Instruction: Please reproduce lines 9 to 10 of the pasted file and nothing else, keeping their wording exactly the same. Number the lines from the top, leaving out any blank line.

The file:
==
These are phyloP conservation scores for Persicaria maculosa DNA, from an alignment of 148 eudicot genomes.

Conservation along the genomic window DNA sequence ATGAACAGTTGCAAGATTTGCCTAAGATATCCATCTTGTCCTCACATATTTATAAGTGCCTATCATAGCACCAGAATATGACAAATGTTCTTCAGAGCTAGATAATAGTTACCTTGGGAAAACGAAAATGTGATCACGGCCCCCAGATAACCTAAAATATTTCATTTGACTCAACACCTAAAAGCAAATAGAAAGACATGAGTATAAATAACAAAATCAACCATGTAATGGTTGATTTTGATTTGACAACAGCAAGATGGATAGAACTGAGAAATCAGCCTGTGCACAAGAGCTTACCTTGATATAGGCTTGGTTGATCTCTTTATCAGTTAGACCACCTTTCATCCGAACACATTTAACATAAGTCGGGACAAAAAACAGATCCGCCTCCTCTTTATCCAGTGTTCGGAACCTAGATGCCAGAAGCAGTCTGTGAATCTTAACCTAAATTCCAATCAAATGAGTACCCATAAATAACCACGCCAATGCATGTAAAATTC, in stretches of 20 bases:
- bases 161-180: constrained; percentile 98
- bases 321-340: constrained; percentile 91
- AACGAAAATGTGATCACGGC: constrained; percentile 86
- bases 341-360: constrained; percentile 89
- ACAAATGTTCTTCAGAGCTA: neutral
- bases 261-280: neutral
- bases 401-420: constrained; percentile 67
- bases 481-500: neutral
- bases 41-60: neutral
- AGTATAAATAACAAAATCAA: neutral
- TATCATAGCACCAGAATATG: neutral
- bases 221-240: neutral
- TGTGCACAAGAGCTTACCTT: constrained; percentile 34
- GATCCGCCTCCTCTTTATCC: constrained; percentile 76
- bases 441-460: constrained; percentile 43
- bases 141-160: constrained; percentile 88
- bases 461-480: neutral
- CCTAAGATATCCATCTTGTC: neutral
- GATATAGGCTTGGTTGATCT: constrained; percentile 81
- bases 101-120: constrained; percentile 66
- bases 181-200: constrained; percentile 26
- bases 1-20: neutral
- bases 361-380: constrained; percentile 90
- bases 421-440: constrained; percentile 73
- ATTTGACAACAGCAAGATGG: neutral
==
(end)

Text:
- bases 401-420: constrained; percentile 67
- bases 481-500: neutral